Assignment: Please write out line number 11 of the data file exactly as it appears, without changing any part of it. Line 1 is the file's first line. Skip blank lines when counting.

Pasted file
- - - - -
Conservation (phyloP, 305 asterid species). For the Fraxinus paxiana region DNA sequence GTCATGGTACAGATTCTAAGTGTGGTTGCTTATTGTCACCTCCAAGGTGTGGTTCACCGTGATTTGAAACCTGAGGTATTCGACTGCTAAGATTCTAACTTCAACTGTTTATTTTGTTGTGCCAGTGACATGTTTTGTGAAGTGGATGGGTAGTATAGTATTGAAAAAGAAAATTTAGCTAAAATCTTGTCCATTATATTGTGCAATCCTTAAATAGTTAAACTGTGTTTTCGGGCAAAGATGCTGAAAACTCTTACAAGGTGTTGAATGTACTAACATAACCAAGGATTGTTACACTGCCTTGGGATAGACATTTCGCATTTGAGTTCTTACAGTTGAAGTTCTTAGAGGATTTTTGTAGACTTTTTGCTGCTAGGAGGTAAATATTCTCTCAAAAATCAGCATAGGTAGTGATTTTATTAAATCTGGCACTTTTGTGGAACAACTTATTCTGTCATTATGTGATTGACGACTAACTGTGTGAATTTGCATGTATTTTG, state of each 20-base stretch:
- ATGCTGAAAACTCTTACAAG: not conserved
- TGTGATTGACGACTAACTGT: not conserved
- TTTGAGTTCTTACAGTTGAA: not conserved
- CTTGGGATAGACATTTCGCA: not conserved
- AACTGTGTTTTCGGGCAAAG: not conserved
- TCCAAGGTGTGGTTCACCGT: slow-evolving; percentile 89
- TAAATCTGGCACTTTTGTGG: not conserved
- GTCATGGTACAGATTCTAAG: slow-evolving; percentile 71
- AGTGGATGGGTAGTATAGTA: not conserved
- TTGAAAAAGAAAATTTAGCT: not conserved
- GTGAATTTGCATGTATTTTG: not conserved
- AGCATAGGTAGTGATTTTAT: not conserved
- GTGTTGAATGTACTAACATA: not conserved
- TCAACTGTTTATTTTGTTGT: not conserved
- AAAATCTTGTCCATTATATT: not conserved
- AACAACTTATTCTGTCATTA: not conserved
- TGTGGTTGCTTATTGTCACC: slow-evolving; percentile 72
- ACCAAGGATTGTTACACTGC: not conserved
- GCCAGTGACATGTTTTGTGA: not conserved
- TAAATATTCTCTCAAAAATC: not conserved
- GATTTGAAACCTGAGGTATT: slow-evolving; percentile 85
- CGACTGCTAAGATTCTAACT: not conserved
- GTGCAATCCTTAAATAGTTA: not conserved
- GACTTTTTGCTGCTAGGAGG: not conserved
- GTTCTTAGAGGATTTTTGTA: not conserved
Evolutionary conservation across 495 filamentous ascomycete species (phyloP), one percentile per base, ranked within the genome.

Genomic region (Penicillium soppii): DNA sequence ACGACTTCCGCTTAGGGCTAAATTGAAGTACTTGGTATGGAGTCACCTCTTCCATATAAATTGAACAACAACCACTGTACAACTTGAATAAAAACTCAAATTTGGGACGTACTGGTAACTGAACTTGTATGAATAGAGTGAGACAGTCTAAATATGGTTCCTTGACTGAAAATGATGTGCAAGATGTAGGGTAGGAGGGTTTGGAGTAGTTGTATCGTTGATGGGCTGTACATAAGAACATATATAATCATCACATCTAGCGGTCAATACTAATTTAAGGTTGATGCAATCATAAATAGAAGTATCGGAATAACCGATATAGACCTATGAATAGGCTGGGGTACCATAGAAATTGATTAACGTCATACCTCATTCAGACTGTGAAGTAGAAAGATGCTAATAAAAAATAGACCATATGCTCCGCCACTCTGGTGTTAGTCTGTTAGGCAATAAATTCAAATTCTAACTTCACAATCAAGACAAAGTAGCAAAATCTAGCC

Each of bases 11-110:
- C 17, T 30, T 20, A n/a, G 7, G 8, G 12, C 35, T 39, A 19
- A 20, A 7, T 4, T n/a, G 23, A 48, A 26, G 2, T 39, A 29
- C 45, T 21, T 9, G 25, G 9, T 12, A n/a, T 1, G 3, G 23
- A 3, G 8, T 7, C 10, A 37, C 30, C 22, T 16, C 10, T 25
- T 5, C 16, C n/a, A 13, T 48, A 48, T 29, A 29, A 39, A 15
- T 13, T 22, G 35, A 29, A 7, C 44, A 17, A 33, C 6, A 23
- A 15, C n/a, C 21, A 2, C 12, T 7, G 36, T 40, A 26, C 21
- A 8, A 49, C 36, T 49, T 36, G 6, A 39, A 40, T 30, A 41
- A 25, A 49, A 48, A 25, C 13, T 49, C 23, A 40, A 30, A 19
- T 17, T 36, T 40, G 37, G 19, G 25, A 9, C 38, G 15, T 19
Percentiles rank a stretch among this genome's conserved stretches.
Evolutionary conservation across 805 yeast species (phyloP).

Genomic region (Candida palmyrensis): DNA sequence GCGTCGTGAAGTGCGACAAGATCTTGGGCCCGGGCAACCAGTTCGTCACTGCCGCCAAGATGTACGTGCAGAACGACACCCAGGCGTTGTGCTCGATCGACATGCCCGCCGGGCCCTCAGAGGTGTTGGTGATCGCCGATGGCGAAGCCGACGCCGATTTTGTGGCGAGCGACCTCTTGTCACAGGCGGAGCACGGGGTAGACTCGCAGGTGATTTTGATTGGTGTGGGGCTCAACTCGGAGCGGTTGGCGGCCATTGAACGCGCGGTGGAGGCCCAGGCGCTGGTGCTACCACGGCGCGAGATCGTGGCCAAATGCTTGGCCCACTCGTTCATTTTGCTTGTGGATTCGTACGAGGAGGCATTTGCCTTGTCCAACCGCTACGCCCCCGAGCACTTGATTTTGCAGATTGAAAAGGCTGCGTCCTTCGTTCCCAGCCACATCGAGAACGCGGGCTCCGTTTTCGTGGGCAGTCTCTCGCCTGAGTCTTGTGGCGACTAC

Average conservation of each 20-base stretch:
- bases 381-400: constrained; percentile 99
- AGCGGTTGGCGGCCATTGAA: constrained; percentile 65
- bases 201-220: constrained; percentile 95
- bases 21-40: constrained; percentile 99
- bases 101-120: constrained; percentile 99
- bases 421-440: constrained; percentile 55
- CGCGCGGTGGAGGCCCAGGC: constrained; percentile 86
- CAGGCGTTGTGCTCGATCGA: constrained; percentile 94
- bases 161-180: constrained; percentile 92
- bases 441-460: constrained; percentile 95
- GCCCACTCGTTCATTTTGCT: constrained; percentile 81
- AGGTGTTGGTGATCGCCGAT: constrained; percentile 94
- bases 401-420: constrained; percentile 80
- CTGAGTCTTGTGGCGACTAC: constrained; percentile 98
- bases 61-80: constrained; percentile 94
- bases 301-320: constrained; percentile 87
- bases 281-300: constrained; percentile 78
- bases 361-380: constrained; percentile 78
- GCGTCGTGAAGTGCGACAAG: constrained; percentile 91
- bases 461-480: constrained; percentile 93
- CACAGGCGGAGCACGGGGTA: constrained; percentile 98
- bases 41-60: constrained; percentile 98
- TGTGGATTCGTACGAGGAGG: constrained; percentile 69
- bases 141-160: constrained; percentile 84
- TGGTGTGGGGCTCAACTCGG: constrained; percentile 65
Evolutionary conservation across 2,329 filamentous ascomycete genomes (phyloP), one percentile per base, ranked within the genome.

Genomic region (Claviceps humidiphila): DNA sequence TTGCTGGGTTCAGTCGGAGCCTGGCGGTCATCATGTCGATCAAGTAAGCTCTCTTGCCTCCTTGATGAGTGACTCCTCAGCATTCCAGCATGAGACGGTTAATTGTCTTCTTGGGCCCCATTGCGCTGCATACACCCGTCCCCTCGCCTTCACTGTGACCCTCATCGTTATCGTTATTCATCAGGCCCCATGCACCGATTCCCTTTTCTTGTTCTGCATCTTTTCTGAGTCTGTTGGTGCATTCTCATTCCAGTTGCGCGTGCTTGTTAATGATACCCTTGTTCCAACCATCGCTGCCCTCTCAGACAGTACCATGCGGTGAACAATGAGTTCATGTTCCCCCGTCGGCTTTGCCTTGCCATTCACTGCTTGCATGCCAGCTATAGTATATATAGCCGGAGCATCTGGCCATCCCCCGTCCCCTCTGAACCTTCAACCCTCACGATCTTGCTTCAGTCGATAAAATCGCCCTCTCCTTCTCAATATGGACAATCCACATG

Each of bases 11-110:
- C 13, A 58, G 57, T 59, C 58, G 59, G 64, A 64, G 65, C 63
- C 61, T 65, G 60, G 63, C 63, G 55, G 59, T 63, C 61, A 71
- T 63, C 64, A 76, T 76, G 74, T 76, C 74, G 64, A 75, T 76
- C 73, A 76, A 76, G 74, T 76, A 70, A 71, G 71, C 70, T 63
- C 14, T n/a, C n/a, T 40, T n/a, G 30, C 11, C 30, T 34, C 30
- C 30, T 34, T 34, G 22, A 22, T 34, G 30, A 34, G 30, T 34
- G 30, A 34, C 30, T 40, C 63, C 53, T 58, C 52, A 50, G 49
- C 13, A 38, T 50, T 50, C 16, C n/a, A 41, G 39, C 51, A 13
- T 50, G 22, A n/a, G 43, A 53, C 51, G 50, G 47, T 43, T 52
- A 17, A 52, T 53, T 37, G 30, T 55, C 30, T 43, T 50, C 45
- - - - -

- TTGAAAAAGAAAATTTAGCT: not conserved